With Taoiseach Leo Varadkar and the New Zealand prime minister confirming the importance of this seasonal visitor, children can rest assured of receiving their Easter treats during the pandemic
Although children may have been concerned that the Easter Bunny would not be allowed to travel around the country delivering eggs, Taoiseach Leo Varadkar has confirmed that the bunny is an essential worker.
Health minister Simon Harris addressed the concerns of children, tweeting that although the bunny would be allowed to go about his normal work, he had been reminded of the importance of washing his hands and keeping a safe distance from everyone.
Important news for children: Many of you contacted me & asked me to if the Easter Bunny was allowed work this weekend. I have checked with our top doctors & the good news is he can. But he has been contacted to remind him about washing his hands regularly & keeping his distance
— Simon Harris TD (@SimonHarrisTD) April 7, 2020
Leo Varadkar released a special 'eggs-emption', declaring the Easter Bunny's permission to continue his work.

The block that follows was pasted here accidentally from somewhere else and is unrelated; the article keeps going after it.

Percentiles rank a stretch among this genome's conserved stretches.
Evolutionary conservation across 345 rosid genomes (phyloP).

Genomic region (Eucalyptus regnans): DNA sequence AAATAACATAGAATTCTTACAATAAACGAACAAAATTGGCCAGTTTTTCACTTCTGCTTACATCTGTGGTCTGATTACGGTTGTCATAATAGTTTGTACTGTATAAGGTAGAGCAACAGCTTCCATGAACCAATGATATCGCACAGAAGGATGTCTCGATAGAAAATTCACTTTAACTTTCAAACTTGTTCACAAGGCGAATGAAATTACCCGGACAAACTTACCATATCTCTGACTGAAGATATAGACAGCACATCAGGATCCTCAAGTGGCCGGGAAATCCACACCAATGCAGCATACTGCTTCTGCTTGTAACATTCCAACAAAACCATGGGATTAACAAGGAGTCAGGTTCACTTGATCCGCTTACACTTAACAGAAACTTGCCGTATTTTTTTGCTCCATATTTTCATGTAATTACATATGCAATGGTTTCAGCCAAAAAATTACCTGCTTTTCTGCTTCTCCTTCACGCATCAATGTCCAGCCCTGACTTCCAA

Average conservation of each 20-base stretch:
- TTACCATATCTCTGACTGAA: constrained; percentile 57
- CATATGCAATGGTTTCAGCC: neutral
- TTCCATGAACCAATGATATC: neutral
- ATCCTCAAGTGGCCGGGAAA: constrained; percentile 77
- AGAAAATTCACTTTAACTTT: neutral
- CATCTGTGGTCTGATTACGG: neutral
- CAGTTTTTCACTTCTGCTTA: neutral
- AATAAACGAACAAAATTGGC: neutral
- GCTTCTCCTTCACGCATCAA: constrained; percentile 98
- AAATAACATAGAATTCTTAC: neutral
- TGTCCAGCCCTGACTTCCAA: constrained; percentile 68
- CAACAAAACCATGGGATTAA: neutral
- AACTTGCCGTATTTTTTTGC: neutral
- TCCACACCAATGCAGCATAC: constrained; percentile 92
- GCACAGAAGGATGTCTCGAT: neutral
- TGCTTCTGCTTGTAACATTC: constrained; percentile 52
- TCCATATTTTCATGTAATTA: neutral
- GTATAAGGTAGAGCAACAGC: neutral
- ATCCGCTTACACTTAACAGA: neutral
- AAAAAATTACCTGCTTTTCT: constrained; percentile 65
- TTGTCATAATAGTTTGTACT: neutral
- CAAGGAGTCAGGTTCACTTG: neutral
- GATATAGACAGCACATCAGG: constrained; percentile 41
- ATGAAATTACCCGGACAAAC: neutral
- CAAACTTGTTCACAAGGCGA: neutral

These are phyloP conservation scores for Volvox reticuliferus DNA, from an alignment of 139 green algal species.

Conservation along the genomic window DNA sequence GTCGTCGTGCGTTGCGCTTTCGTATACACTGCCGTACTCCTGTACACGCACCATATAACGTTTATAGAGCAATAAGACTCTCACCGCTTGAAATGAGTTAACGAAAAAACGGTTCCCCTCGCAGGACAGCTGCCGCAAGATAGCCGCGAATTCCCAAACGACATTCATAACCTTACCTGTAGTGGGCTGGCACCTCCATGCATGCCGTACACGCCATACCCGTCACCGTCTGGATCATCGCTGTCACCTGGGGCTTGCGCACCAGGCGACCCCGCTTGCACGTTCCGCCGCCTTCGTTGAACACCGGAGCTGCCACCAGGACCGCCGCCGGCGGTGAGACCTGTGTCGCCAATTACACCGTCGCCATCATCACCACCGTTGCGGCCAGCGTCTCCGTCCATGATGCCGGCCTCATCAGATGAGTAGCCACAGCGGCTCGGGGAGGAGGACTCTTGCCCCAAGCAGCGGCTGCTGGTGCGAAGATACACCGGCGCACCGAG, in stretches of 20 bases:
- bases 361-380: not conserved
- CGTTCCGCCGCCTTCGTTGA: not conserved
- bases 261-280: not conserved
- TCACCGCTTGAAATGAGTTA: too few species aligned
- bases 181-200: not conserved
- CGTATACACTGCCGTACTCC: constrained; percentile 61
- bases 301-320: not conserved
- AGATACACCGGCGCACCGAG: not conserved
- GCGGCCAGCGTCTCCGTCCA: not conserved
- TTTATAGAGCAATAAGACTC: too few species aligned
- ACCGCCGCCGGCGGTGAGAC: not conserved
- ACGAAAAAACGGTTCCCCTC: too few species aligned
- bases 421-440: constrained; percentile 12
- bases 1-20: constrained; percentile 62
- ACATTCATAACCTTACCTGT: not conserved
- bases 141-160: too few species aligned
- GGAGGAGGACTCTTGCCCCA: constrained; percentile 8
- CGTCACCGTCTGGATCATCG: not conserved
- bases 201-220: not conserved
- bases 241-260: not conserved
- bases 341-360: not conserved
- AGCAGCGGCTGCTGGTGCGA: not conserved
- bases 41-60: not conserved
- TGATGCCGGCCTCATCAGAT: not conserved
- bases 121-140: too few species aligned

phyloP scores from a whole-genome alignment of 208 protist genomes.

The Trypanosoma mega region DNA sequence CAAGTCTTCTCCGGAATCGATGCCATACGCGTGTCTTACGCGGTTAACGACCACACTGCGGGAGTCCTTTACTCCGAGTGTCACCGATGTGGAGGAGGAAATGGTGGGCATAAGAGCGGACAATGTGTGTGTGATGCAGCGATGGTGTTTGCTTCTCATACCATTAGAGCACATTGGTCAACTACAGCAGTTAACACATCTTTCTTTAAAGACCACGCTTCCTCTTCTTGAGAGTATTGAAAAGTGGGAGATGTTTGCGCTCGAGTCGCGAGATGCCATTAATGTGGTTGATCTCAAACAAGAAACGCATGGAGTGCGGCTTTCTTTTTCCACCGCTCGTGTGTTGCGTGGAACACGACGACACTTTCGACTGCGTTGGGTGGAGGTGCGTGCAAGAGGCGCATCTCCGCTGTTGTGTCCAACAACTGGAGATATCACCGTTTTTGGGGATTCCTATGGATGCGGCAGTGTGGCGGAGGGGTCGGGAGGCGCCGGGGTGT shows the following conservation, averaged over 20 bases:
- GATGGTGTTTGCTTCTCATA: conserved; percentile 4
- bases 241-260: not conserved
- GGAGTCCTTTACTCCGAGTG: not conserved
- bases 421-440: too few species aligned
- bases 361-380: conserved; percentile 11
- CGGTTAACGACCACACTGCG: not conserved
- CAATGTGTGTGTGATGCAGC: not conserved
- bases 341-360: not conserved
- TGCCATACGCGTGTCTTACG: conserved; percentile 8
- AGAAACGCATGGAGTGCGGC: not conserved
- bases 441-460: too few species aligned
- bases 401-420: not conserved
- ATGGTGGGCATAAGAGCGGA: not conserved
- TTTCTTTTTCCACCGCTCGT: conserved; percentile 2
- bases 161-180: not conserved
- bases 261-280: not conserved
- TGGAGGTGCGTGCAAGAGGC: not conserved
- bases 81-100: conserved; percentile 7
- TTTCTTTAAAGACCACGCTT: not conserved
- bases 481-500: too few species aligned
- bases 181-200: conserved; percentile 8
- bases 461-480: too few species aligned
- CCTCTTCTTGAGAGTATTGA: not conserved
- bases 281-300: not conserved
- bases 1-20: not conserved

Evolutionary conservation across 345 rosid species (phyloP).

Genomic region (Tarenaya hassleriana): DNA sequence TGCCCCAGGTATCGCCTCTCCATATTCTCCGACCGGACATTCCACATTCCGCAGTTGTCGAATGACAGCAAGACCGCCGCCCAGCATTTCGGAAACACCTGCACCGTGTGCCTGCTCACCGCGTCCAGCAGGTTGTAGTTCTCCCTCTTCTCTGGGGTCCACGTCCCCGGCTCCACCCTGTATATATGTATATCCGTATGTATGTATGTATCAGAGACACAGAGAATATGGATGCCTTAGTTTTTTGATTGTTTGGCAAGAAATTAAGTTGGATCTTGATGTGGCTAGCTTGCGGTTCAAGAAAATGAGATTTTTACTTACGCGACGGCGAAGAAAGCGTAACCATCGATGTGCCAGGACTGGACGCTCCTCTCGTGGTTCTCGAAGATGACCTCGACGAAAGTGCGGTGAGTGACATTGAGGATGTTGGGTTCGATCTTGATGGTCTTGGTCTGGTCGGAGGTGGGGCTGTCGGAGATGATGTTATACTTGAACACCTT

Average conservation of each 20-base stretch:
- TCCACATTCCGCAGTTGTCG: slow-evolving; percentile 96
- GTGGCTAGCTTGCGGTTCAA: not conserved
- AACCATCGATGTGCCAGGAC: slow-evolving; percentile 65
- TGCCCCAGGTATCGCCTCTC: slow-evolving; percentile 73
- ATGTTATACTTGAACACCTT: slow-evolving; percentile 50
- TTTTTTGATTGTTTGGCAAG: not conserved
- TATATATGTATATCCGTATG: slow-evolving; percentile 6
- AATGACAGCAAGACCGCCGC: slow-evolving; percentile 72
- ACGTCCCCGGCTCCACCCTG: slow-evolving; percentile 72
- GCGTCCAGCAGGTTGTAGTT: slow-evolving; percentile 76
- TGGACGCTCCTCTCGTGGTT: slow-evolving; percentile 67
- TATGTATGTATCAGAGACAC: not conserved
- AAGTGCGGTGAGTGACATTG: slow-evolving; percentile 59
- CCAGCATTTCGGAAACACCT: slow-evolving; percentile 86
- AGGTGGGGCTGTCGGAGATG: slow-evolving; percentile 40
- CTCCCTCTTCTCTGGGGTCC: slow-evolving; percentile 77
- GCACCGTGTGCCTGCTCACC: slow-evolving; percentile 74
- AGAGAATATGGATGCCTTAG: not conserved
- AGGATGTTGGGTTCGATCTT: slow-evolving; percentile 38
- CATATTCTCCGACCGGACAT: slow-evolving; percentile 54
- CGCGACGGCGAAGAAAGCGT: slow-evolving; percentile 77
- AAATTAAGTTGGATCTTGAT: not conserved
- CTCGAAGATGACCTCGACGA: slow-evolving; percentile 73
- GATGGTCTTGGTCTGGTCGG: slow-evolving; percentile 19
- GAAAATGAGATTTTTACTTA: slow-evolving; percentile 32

The Taoiseach was not alone in his announcement, as New Zealand prime minister Jacinda Ardern also confirmed that the Easter Bunny was an essential worker, as well as the tooth fairy. She did, however, note that "it might be difficult for the bunny to get everywhere" in the current circumstances, especially as it might be very busy at home with its own family.
New Zealand prime minister Jacinda Ardern confirms Easter Bunny is classed as an “essential worker” but it might be “difficult for the bunny to get everywhere” in current circumstances.
Tooth fairy also confirmed as an essential worker. pic.twitter.com/Jv6o4t2tkG
— Daniel Rosney (@DanielRosney) April 6, 2020
She also suggested that just in case the Easter Bunny might not get to every child's house, that children could make their own Easter egg hunt for other children in their neighbourhood, by drawing an Easter egg and placing it in a window.
These touching 'eggs-emptions' highlight how hard this pandemic is for children. We know that they thrive on stability and normality, which is hard to achieve when almost every aspect of our lives has been affected. They can't go to school, visit their friends, or do many of their favourite activities, and we can't even tell them when they will be able to again.
Easter is a major holiday, especially for children, and their concerns about whether this too would be affected are telling of their experience at the moment. These reassurances from leaders are a kind gesture, giving children one aspect of their lives that can continue as normal, as well as something to look forward to.
Featured image: Bee Felten-Leidel via Unsplash
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